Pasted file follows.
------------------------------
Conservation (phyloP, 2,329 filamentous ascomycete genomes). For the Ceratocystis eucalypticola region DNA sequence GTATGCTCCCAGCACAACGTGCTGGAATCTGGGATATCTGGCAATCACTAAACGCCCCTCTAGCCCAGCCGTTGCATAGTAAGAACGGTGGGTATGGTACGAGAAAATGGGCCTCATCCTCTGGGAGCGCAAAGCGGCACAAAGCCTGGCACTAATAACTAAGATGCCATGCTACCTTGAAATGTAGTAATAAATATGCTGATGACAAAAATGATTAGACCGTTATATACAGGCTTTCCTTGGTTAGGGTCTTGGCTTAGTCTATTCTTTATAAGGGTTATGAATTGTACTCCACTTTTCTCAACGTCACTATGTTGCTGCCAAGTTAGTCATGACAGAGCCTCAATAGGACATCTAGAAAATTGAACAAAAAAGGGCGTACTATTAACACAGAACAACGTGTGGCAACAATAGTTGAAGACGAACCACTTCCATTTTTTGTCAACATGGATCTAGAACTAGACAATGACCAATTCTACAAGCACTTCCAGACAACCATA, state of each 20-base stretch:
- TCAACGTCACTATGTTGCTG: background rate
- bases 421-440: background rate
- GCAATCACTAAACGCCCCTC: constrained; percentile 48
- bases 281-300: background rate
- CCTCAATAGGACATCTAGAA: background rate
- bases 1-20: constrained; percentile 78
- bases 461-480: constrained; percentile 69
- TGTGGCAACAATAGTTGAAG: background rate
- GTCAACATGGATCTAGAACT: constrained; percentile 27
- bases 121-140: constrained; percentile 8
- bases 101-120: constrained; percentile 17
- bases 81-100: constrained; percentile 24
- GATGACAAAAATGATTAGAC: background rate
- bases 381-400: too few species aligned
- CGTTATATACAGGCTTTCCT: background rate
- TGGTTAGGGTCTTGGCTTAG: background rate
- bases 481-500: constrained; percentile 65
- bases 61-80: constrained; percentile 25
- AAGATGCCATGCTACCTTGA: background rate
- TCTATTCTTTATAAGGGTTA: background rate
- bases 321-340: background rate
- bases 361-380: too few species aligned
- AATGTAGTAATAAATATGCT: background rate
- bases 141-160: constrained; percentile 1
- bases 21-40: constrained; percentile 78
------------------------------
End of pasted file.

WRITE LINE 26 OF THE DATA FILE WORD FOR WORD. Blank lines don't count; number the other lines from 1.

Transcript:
- bases 21-40: constrained; percentile 78